District just short
Schools reach all but one Annual Yearly Progress goals
Craig — Moffat County School District officials said they are pleased with meeting all but one Annual Yearly Progress goals, but are not given to accept anything less than total academic proficiency.
The School District met 78 of 79 district goals in the 2006-2007 school year. Reading proficiency for elementary level students with disabilities was the lone exception.
AYP goals are mandated by No Child Left Behind, and require that a certain percentage of students achieve good enough grades for “proficiency” standing.
The percentage of proficient students required, and the grades required of them, vary with subject and age level.
Moffat County has never come so close to completing all its goals, but the expectation is still, and has always been, 100 percent, Assistant Superintendent Joel Sheridan said.
“Each year, these are the targets we shoot for because they affect the entire student body,” Sheridan said. “I think we did very well, but I don’t want to give the impression that we won’t do our best for that one group (that didn’t make proficiency).”
The district appealed three goal failings when it received the initial results more than a month ago, but that is fairly routine, Sheridan said. There are commonly differences between the numbers the Colorado Department of Education records and the numbers an individual school district has on file.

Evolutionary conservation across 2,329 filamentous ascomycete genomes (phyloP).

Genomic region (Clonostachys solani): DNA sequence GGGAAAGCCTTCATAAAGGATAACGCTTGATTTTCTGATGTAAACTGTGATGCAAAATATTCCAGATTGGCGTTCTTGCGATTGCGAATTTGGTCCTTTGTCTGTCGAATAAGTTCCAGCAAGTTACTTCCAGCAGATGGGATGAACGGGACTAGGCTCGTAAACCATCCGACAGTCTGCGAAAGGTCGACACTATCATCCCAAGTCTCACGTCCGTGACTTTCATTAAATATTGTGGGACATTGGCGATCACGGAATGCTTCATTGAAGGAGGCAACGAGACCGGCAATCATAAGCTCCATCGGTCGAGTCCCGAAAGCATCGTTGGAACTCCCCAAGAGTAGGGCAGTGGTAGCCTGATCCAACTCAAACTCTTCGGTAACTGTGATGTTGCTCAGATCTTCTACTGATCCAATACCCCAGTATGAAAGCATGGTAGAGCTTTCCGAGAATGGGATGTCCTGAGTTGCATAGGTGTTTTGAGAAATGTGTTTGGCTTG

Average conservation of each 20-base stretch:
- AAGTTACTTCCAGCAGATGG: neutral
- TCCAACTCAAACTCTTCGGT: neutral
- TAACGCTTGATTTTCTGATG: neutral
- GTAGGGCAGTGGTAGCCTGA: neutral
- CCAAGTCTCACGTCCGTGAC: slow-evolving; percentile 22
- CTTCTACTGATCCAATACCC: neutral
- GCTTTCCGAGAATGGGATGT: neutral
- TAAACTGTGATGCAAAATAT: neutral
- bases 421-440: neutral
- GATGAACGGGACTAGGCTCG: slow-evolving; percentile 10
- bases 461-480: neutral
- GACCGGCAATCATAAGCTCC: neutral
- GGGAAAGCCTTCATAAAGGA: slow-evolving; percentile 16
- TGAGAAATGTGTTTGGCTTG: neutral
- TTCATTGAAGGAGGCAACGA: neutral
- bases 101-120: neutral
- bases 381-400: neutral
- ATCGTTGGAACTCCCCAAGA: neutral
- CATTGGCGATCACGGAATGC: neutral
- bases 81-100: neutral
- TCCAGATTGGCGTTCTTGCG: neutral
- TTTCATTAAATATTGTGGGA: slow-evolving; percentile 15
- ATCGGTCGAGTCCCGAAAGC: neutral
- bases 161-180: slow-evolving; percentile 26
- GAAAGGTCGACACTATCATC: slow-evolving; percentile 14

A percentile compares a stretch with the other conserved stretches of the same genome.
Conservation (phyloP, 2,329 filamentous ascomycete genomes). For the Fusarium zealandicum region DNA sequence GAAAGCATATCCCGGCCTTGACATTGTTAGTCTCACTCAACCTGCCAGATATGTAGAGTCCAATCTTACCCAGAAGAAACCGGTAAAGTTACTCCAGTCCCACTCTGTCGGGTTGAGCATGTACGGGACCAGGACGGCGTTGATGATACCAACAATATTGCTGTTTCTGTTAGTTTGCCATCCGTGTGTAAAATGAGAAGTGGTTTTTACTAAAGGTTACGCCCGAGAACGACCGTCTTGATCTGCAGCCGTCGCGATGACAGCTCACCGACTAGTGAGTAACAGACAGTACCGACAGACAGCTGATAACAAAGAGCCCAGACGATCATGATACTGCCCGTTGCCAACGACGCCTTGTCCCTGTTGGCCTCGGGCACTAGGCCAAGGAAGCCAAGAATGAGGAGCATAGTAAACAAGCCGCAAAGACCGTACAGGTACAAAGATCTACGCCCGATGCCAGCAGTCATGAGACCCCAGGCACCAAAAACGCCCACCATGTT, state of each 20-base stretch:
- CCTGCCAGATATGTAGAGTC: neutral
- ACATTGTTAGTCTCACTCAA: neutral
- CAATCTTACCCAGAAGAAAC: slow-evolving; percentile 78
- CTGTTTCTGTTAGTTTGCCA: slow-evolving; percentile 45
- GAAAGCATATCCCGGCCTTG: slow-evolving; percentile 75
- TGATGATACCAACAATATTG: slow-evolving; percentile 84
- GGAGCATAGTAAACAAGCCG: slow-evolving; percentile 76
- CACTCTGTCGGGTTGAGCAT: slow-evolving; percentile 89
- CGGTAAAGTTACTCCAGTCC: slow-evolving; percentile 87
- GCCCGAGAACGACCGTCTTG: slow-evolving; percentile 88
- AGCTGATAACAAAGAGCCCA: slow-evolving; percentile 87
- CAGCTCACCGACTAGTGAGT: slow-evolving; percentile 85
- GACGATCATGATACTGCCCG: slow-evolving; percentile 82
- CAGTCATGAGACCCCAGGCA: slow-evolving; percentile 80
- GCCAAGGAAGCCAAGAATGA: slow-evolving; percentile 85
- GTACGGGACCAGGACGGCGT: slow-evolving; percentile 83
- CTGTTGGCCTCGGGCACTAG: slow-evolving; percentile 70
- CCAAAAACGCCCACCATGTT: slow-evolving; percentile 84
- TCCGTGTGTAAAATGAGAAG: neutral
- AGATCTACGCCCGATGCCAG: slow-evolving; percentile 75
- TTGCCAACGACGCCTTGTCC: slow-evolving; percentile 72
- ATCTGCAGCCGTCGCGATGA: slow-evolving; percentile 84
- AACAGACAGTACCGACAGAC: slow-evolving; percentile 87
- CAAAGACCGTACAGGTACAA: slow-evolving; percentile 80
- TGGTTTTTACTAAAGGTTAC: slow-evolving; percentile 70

Discrepancies can be the percentage of students testing proficient in a subject or the percentage of student participation.
The state requires 95 percent of able students sit for exams, but there are exceptions that can be hard to track, such as students with a language barrier or when the test is marked wrong by the district or the Department of Education, Sheridan said.
Moffat County won all three appeals this year.
It is not unusual for a district of Moffat County’s size to miss a few goals, Sheridan said. Smaller school districts have fewer AYP goals because of smaller student populations.
The statewide figures have not been tabulated for the 2006-2007 school year, so it is impossible to compare Moffat County on a statewide basis until next week, CDE communications officer Mark Stevens said.
In the 2005-2006 school year, Moffat County made 78 of its 82 goals, according to a CDE spreadsheet. Of the five school districts with that many goals, only one achieved all of them, and only one other matched Moffat County.
There were 46 school districts with more goals than Moffat County. Only two of them made 100 percent.
In an effort to make coal more competitive against natural gas and renewable energy sources, two of the nation’s largest coal companies, Peabody Energy and Arch Coal, have announced that they plan to combine assets in Colorado and Wyoming. Routt County’s Twentymile Mine would be managed under the new joint venture.